Cambodia is stepping up efforts to court investors to the agro-processing sector, in a bid to reduce the export of – low-value – raw materials, but her labour force must be provided with the necessary skills and competencies to prosper in the evolving job market, according to Prime Minister Hun Sen.
The premier was speaking at a February 27 graduation ceremony for more than 5,000 students of the National Technical Training Institute, which was held at the Chroy Changvar International Convention and Exhibition Centre in northeastern Phnom Penh.
He hailed the processing industry as an important driver of employment opportunities for locals that also enhances export capacity and creates value-added.
“Value-added” is the increase in value of a product or service as it progresses through the stages of development and production, exclusive of initial costs.
More investors in the industry “will give our farmers the opportunity to grow and have a market” as well as generate greater value-added for locally-made goods, Hun Sen said, affirming that “we want” industrial policy, and implementation thereof, that effectively attract high-tech industry.
Industry players have been entering the Cambodian market and increasing their commitments here, such as Japanese company Minebea, whose earlier investment of “just over $30 million” has rocketed to “nearly $1 billion”, he said, calling for the Kingdom strive to ensure “sufficient capacity” to meet the needs of investors.
Commenting that Cambodia is able to export about one million tonnes of raw cashew nuts to Vietnam per annum, the prime minister proclaimed that, with sufficient processing facilities, the Kingdom could become a major global supplier of the edible kidney-shaped drupe seeds.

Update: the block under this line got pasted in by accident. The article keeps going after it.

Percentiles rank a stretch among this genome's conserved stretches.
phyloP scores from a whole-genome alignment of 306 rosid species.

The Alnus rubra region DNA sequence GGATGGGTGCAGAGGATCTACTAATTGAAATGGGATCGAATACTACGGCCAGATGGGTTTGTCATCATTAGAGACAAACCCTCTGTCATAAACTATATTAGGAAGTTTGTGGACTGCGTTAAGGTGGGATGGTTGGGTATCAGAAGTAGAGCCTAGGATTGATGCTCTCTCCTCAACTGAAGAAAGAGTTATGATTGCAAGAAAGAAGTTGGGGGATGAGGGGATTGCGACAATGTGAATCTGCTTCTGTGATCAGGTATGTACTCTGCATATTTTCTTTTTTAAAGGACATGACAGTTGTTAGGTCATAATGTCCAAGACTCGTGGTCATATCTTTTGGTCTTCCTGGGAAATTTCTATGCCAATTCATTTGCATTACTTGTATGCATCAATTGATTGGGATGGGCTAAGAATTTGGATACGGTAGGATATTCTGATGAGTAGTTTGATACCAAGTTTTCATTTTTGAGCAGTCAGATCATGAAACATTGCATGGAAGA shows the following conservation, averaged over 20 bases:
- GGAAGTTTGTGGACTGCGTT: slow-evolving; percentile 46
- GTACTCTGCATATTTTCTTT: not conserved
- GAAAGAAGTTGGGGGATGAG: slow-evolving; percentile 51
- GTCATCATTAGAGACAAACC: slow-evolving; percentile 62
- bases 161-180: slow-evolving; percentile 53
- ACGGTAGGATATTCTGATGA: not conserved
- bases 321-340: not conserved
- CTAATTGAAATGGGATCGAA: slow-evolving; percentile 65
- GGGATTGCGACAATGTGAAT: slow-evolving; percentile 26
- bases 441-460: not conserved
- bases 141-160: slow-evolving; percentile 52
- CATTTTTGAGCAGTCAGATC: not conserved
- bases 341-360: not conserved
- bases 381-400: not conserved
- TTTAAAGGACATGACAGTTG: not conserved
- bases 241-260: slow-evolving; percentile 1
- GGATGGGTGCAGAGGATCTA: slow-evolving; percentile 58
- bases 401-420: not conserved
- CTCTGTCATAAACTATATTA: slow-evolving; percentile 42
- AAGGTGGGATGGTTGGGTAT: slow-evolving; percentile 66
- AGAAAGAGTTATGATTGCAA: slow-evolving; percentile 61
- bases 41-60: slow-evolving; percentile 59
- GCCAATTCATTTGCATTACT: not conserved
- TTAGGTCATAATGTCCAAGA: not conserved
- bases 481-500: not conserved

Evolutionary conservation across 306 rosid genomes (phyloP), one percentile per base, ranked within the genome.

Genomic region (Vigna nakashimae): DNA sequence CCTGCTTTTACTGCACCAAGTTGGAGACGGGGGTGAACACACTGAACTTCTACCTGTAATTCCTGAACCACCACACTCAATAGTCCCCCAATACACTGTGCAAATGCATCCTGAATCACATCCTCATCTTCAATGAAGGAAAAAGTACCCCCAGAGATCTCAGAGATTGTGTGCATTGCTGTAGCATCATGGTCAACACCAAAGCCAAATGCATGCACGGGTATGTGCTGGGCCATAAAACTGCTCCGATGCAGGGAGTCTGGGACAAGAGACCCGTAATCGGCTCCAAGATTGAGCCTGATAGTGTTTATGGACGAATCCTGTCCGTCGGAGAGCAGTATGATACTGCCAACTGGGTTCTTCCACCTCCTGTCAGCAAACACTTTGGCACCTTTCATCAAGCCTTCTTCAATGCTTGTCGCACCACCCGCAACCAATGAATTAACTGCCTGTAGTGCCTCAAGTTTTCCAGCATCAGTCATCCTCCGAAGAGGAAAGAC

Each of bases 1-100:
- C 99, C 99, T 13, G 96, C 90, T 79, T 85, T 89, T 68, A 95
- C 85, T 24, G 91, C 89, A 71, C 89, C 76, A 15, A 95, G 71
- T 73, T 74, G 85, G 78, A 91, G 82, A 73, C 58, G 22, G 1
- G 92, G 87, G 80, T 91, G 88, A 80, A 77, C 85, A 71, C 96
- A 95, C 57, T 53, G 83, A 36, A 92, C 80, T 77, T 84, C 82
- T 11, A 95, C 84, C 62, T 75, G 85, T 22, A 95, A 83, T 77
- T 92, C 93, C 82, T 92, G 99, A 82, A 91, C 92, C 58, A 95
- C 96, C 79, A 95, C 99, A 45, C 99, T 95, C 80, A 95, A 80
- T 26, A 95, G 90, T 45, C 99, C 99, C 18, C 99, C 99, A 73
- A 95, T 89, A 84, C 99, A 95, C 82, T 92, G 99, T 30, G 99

The rice and rubber sectors, among others, face similar issues related to export-oriented processing capacity, he rued.
Cashew nut Association of Cambodia (CAC) president Uon Silot told The Post on February 27 that cashew nut yields are steadily rising in the Kingdom, which has counterpart associations across Africa spooked that this could hurt their market value.
“However, the [CAC] has told them not to worry since Cambodian cashew nuts and derived products are no cause for concern, nor do they pose major competition for the African market,” he said, adding that his association is currently looking for buyers of processed cashew nuts in the Arab, European and US markets.
Silot shared that the CAC attended the World Cashew Conference in Dubai, United Arab Emirates from February 23-25 to promote the potential of Cambodian cashew nuts to the world.
According to the CAC, Cambodia exported 670,000 tonnes of raw cashew nuts valued at $1.077 billion in 2022, down by 34.65 per cent year-on-year in terms of tonnage. Vietnam topped the list of buyers, importing 660,000 tonnes, down 37 per cent from 2021.
Accounting for rounding, this would put both the 2021 total and Vietnam export figures in the 1.031-1.033 million tonne range.
Customs (GDCE) data show that Cambodia’s international merchandise trade volume totalled $52.425 billion last year, increasing by 9.19 per cent versus 2021.
Of that, the Kingdom’s imports and exports clocked in at $29.942 billion and $22.483 billion, up 4.32 per cent and 16.44 per cent year-on-year, narrowing the trade deficit by 20.60 per cent on a yearly basis to $7.459 billion.